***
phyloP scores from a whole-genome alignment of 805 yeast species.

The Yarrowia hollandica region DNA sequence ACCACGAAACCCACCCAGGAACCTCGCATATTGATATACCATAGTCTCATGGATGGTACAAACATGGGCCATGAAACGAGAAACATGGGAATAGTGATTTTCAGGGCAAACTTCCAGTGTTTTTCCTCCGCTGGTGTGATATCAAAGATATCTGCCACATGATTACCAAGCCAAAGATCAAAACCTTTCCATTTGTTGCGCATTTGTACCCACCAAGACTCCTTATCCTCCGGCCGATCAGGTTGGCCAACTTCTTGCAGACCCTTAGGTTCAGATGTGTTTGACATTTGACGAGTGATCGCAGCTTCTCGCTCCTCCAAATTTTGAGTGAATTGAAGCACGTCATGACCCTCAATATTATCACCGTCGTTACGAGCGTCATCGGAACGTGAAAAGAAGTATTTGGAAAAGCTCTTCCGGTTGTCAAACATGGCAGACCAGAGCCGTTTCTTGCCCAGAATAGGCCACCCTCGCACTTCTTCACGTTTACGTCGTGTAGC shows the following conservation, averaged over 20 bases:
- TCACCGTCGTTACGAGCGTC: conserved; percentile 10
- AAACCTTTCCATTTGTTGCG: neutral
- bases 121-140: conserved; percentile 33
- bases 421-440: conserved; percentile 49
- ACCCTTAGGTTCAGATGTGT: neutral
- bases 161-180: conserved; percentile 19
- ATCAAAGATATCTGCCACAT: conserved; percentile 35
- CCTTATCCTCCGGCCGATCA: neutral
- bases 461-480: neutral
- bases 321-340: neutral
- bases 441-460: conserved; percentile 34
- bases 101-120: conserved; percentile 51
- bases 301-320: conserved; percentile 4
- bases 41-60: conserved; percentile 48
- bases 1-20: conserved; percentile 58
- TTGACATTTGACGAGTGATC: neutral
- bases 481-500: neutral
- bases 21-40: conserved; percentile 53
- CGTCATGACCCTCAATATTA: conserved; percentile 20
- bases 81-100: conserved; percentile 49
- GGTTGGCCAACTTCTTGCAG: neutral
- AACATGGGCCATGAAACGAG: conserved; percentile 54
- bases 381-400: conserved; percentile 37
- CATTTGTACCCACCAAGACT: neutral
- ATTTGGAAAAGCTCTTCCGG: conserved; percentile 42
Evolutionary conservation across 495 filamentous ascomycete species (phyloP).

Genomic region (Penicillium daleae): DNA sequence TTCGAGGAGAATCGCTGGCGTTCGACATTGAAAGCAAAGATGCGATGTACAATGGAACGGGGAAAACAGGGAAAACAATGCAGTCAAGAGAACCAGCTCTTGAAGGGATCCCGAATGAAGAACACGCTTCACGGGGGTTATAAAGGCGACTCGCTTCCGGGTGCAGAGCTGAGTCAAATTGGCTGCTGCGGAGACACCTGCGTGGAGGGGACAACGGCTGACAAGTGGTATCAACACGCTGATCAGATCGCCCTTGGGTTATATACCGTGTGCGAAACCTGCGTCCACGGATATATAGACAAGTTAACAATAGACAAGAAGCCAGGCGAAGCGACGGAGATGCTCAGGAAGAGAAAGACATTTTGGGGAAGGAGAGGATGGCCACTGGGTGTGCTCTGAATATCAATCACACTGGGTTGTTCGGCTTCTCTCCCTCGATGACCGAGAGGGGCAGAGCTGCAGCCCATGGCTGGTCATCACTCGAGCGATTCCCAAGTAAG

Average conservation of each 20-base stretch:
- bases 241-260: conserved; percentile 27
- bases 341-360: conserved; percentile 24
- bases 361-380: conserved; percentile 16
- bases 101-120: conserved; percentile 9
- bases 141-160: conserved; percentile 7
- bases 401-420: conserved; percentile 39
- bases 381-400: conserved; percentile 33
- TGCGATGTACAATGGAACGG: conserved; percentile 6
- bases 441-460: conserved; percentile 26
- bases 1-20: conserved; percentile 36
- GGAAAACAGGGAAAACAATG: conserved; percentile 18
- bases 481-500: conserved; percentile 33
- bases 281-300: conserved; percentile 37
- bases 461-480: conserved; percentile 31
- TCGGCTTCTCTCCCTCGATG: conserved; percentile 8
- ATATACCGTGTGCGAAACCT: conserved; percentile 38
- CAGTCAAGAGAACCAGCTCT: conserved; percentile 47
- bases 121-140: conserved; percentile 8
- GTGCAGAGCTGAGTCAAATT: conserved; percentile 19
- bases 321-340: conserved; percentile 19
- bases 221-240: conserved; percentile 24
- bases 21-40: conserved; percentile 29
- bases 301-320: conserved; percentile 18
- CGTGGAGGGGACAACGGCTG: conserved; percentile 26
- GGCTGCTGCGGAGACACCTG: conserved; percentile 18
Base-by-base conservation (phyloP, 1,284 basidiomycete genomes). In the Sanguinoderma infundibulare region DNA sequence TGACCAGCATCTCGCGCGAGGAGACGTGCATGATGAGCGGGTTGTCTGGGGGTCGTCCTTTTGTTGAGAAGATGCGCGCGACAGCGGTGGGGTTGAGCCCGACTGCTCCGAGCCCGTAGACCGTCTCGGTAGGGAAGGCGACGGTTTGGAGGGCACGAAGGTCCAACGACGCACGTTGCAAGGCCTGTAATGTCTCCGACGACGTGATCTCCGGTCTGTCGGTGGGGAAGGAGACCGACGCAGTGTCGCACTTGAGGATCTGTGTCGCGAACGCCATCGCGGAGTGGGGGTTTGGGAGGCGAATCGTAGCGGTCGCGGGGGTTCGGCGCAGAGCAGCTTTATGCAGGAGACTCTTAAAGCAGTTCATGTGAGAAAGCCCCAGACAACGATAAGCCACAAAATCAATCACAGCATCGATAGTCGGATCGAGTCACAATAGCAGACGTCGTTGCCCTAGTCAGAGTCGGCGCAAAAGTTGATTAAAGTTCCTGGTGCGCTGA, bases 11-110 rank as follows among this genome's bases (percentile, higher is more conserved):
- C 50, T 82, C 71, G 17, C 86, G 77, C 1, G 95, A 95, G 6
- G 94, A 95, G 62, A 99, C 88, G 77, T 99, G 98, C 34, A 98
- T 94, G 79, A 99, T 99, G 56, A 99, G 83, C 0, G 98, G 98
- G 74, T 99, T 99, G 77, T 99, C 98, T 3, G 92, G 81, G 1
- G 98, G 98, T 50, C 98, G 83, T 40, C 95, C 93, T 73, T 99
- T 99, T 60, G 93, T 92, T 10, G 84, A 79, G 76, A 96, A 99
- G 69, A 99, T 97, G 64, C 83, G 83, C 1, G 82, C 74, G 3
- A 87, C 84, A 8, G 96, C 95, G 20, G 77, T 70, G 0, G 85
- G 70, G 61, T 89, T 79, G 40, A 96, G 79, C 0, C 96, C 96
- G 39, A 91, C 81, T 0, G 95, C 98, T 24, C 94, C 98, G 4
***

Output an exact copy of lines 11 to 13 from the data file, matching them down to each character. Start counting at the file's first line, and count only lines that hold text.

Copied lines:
- bases 461-480: neutral
- bases 321-340: neutral
- bases 441-460: conserved; percentile 34